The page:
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"The Soldier" is a poem written by Rupert Brooke. The poem is the fifth of a series of poems entitled 1914.
It is often contrasted with Wilfred Owen's 1917 antiwar poem Dulce Et Decorum Est. The manuscript is located at King's College, Cambridge. Thomas Hardy has written the famous poem "Drummer Hodge" which is perhaps the fiercest and most direct polemic against Brooke's work.
|This section possibly contains original research. (September 2007)|
This poem was written at the beginning of the First World War in 1914, as part of a series of sonnets written by Rupert Brooke. Brooke himself, predominantly a prewar poet, died the year after “The Soldier” was published. “The Soldier”, being the conclusion and the finale to Brooke’s ‘1914’ war sonnet series, deals with the death and accomplishments of a soldier.
Written with fourteen lines in a Petrarchan/Italian sonnet form, the poem is divided into an opening octet, and then followed by a concluding sestet. As far as rhyme scheme, the octet is rhymed after the Shakespearean/Elizabethan (abab cdcd) form, while the sestet follows the Petrarchan/Italian (efg efg) form. The volta, the shift or point of dramatic change, occurs after the fourth line where Brooke goes from describing the death of the soldier, to his life accomplishments.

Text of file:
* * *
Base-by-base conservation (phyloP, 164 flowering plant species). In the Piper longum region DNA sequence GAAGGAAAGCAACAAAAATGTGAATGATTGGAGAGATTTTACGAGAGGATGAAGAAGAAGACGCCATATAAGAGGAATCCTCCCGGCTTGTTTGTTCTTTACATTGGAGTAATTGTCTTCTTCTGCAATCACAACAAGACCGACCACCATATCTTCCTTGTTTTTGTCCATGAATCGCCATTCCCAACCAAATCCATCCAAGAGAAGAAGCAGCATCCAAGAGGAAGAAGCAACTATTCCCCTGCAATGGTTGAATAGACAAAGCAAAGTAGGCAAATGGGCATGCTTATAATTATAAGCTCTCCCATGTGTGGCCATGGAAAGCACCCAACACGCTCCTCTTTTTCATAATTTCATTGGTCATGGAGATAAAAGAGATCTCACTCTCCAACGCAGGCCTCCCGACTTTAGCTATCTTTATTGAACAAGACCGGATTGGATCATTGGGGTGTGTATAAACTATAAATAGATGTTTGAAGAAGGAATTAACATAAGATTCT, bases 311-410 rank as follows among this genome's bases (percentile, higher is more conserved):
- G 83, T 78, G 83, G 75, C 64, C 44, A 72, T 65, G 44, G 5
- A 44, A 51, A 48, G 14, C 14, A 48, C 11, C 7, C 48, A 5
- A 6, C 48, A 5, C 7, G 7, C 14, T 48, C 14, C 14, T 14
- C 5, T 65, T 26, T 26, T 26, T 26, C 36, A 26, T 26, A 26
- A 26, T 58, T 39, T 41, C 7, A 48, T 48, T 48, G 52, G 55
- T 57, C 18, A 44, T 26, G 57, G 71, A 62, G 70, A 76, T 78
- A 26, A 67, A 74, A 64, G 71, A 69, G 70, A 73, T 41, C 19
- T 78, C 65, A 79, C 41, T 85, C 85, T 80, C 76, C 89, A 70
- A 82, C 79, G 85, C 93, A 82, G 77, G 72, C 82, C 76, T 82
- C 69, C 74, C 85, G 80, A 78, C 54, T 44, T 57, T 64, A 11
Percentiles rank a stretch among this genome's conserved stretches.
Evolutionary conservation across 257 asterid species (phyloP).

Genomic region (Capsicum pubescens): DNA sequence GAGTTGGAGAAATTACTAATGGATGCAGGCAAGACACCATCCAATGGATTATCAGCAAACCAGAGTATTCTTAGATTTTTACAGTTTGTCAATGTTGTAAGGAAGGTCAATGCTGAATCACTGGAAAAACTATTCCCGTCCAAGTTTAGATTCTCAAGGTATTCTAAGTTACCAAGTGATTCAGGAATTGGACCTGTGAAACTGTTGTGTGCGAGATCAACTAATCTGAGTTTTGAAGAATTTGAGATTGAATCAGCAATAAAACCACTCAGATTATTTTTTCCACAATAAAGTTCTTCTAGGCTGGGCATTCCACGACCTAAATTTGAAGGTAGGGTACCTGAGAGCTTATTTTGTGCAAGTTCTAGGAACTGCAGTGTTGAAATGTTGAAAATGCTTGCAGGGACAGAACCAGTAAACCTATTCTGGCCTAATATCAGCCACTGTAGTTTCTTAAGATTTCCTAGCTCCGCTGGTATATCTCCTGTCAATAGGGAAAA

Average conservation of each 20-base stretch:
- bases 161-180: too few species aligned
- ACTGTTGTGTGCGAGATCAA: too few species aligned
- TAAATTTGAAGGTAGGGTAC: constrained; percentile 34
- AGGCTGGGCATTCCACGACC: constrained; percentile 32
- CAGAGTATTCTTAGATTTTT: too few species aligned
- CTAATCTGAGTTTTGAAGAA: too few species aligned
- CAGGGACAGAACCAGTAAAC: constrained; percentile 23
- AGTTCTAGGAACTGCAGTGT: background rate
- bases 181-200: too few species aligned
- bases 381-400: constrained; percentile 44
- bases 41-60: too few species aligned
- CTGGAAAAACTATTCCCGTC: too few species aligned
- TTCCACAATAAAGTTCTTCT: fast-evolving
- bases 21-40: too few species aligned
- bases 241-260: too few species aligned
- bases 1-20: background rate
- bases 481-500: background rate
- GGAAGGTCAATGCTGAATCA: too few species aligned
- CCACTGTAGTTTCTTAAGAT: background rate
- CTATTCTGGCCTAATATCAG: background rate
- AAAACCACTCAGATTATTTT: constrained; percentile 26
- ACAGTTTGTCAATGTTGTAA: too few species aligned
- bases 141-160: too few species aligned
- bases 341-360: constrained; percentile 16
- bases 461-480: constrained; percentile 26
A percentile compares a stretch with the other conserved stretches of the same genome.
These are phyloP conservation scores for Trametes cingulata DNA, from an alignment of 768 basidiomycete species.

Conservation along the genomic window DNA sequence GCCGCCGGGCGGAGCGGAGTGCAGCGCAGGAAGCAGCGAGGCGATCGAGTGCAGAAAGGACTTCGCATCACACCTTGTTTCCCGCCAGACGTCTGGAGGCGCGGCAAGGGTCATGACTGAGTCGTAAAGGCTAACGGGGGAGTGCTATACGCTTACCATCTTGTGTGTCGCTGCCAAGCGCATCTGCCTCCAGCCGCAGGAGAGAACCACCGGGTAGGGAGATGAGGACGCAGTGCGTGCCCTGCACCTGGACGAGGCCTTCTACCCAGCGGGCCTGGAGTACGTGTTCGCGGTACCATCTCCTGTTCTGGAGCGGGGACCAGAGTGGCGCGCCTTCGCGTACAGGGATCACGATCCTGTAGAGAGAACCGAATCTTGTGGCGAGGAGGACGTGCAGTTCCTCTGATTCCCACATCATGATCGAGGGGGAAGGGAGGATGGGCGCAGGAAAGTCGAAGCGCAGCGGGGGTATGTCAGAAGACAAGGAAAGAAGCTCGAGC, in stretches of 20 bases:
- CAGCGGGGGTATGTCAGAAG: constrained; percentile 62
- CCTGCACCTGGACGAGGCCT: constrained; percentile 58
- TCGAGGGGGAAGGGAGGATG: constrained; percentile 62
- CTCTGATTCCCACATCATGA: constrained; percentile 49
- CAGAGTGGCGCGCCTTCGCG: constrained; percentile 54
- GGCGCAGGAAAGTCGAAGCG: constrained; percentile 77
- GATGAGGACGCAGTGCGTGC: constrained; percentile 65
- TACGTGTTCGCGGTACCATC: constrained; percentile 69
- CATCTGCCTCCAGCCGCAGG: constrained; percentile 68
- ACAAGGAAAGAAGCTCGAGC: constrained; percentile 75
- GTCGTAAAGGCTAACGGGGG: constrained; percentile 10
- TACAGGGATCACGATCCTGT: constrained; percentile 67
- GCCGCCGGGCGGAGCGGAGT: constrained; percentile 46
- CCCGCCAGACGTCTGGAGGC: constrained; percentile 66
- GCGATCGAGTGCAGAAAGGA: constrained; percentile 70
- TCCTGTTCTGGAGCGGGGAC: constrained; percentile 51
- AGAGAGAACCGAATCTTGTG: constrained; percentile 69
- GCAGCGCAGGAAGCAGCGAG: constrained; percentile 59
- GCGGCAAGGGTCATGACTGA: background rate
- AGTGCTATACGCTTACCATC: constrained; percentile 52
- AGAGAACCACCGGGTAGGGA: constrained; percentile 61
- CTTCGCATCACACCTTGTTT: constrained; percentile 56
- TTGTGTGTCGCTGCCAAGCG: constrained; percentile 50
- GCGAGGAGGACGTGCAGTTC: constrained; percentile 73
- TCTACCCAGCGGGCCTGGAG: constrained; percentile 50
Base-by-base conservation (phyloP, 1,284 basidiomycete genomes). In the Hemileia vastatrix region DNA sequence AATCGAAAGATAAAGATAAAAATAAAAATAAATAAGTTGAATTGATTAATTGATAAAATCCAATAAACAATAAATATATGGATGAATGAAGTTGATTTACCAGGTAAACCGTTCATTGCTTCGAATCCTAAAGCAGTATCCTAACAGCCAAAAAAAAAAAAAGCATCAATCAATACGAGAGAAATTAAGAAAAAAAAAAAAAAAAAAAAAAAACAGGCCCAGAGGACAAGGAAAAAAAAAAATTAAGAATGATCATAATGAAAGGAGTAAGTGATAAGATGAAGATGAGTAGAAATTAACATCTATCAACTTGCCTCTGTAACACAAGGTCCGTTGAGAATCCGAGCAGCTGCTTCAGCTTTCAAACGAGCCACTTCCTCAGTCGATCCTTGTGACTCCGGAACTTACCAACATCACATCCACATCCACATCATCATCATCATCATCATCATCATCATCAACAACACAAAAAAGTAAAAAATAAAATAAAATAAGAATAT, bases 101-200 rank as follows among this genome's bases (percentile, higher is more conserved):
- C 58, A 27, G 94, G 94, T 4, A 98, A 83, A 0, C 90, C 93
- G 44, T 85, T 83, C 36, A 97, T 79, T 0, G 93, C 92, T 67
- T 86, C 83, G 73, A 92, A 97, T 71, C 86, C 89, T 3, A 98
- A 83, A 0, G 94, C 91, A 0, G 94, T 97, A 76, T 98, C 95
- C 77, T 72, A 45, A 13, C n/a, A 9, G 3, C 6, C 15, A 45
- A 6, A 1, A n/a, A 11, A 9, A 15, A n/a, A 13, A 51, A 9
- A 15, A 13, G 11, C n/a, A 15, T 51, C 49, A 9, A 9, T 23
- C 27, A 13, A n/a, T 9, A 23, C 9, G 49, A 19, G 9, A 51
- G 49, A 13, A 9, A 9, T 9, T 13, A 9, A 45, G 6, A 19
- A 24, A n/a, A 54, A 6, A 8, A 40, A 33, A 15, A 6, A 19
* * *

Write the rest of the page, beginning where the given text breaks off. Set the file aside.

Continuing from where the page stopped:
This sonnet encompasses the memoirs of a deceased soldier who declares his patriotism to his homeland by declaring that his sacrifice will be the eternal ownership of England of a small portion of land upon which he died. The poem appears to not follow the normal purpose of a Petrarchan/Italian sonnet either. It does not truly go into detail about a predicament/resolution, as is customary with this form; rather, the atmosphere remains constantly in the blissful state of the English soldier.
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